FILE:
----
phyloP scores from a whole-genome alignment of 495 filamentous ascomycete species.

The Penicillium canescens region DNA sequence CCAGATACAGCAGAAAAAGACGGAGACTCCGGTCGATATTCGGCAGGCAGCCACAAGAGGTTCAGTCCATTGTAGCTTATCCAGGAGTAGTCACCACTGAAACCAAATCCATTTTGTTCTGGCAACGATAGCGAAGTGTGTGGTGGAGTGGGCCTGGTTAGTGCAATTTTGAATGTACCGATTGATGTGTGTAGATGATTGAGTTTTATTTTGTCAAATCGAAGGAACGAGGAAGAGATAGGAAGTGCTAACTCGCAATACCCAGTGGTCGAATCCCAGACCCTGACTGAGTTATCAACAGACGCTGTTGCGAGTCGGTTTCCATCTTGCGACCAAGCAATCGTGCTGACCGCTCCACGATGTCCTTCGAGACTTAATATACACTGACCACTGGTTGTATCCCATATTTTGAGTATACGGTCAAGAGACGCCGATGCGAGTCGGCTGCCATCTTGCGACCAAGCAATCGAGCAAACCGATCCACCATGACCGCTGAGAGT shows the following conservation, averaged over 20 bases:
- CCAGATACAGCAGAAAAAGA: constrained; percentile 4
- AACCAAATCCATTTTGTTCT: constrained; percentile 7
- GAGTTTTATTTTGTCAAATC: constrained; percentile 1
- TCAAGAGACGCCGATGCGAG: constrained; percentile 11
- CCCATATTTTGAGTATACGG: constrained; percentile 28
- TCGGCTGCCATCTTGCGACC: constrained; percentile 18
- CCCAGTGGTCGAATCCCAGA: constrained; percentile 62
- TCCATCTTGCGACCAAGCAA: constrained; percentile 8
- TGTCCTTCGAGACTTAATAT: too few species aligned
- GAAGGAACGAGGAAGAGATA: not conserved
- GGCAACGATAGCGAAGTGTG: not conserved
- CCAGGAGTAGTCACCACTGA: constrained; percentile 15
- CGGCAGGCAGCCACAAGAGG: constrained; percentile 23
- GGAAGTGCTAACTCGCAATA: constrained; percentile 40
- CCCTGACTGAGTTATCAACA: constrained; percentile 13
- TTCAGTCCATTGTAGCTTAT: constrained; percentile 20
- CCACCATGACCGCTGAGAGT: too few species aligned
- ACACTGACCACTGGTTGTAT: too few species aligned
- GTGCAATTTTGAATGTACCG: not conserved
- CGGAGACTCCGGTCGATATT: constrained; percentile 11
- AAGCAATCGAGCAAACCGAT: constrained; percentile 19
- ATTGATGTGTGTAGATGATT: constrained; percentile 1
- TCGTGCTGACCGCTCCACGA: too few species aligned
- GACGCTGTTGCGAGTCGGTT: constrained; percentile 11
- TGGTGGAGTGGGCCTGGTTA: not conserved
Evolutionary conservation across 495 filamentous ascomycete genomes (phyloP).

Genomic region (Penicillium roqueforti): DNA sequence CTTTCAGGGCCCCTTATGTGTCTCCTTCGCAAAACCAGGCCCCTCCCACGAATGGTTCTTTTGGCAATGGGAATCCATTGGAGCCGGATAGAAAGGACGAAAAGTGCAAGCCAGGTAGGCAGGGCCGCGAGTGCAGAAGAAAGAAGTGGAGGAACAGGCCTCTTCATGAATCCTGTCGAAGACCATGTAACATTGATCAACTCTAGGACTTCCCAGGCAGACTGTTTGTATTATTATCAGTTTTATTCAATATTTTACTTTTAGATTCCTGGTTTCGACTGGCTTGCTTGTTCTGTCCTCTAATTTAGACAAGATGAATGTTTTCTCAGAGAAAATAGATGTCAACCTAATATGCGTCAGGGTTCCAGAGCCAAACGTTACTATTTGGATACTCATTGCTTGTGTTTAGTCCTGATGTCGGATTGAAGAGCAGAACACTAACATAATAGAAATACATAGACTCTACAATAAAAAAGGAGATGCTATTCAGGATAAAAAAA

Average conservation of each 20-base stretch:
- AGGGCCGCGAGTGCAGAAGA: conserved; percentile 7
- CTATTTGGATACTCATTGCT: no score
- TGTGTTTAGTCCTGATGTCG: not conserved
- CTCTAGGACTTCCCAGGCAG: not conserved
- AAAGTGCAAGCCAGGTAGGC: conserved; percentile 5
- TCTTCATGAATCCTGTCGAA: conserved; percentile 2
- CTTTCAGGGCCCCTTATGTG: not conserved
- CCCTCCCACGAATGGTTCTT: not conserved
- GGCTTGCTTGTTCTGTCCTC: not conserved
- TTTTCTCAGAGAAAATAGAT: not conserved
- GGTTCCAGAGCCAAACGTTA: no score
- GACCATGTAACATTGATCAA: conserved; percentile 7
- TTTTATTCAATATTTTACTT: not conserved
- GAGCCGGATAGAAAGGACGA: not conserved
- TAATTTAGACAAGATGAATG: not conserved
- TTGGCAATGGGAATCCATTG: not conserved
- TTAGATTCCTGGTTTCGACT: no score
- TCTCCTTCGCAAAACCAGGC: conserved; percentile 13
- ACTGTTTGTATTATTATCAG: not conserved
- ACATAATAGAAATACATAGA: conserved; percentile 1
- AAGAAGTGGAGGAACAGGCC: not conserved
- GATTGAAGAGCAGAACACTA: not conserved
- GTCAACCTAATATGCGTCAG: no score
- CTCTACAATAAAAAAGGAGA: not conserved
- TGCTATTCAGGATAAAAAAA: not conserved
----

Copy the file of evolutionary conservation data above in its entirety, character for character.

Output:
phyloP scores from a whole-genome alignment of 495 filamentous ascomycete species.

The Penicillium canescens region DNA sequence CCAGATACAGCAGAAAAAGACGGAGACTCCGGTCGATATTCGGCAGGCAGCCACAAGAGGTTCAGTCCATTGTAGCTTATCCAGGAGTAGTCACCACTGAAACCAAATCCATTTTGTTCTGGCAACGATAGCGAAGTGTGTGGTGGAGTGGGCCTGGTTAGTGCAATTTTGAATGTACCGATTGATGTGTGTAGATGATTGAGTTTTATTTTGTCAAATCGAAGGAACGAGGAAGAGATAGGAAGTGCTAACTCGCAATACCCAGTGGTCGAATCCCAGACCCTGACTGAGTTATCAACAGACGCTGTTGCGAGTCGGTTTCCATCTTGCGACCAAGCAATCGTGCTGACCGCTCCACGATGTCCTTCGAGACTTAATATACACTGACCACTGGTTGTATCCCATATTTTGAGTATACGGTCAAGAGACGCCGATGCGAGTCGGCTGCCATCTTGCGACCAAGCAATCGAGCAAACCGATCCACCATGACCGCTGAGAGT shows the following conservation, averaged over 20 bases:
- CCAGATACAGCAGAAAAAGA: constrained; percentile 4
- AACCAAATCCATTTTGTTCT: constrained; percentile 7
- GAGTTTTATTTTGTCAAATC: constrained; percentile 1
- TCAAGAGACGCCGATGCGAG: constrained; percentile 11
- CCCATATTTTGAGTATACGG: constrained; percentile 28
- TCGGCTGCCATCTTGCGACC: constrained; percentile 18
- CCCAGTGGTCGAATCCCAGA: constrained; percentile 62
- TCCATCTTGCGACCAAGCAA: constrained; percentile 8
- TGTCCTTCGAGACTTAATAT: too few species aligned
- GAAGGAACGAGGAAGAGATA: not conserved
- GGCAACGATAGCGAAGTGTG: not conserved
- CCAGGAGTAGTCACCACTGA: constrained; percentile 15
- CGGCAGGCAGCCACAAGAGG: constrained; percentile 23
- GGAAGTGCTAACTCGCAATA: constrained; percentile 40
- CCCTGACTGAGTTATCAACA: constrained; percentile 13
- TTCAGTCCATTGTAGCTTAT: constrained; percentile 20
- CCACCATGACCGCTGAGAGT: too few species aligned
- ACACTGACCACTGGTTGTAT: too few species aligned
- GTGCAATTTTGAATGTACCG: not conserved
- CGGAGACTCCGGTCGATATT: constrained; percentile 11
- AAGCAATCGAGCAAACCGAT: constrained; percentile 19
- ATTGATGTGTGTAGATGATT: constrained; percentile 1
- TCGTGCTGACCGCTCCACGA: too few species aligned
- GACGCTGTTGCGAGTCGGTT: constrained; percentile 11
- TGGTGGAGTGGGCCTGGTTA: not conserved
Evolutionary conservation across 495 filamentous ascomycete genomes (phyloP).

Genomic region (Penicillium roqueforti): DNA sequence CTTTCAGGGCCCCTTATGTGTCTCCTTCGCAAAACCAGGCCCCTCCCACGAATGGTTCTTTTGGCAATGGGAATCCATTGGAGCCGGATAGAAAGGACGAAAAGTGCAAGCCAGGTAGGCAGGGCCGCGAGTGCAGAAGAAAGAAGTGGAGGAACAGGCCTCTTCATGAATCCTGTCGAAGACCATGTAACATTGATCAACTCTAGGACTTCCCAGGCAGACTGTTTGTATTATTATCAGTTTTATTCAATATTTTACTTTTAGATTCCTGGTTTCGACTGGCTTGCTTGTTCTGTCCTCTAATTTAGACAAGATGAATGTTTTCTCAGAGAAAATAGATGTCAACCTAATATGCGTCAGGGTTCCAGAGCCAAACGTTACTATTTGGATACTCATTGCTTGTGTTTAGTCCTGATGTCGGATTGAAGAGCAGAACACTAACATAATAGAAATACATAGACTCTACAATAAAAAAGGAGATGCTATTCAGGATAAAAAAA

Average conservation of each 20-base stretch:
- AGGGCCGCGAGTGCAGAAGA: conserved; percentile 7
- CTATTTGGATACTCATTGCT: no score
- TGTGTTTAGTCCTGATGTCG: not conserved
- CTCTAGGACTTCCCAGGCAG: not conserved
- AAAGTGCAAGCCAGGTAGGC: conserved; percentile 5
- TCTTCATGAATCCTGTCGAA: conserved; percentile 2
- CTTTCAGGGCCCCTTATGTG: not conserved
- CCCTCCCACGAATGGTTCTT: not conserved
- GGCTTGCTTGTTCTGTCCTC: not conserved
- TTTTCTCAGAGAAAATAGAT: not conserved
- GGTTCCAGAGCCAAACGTTA: no score
- GACCATGTAACATTGATCAA: conserved; percentile 7
- TTTTATTCAATATTTTACTT: not conserved
- GAGCCGGATAGAAAGGACGA: not conserved
- TAATTTAGACAAGATGAATG: not conserved
- TTGGCAATGGGAATCCATTG: not conserved
- TTAGATTCCTGGTTTCGACT: no score
- TCTCCTTCGCAAAACCAGGC: conserved; percentile 13
- ACTGTTTGTATTATTATCAG: not conserved
- ACATAATAGAAATACATAGA: conserved; percentile 1
- AAGAAGTGGAGGAACAGGCC: not conserved
- GATTGAAGAGCAGAACACTA: not conserved
- GTCAACCTAATATGCGTCAG: no score
- CTCTACAATAAAAAAGGAGA: not conserved
- TGCTATTCAGGATAAAAAAA: not conserved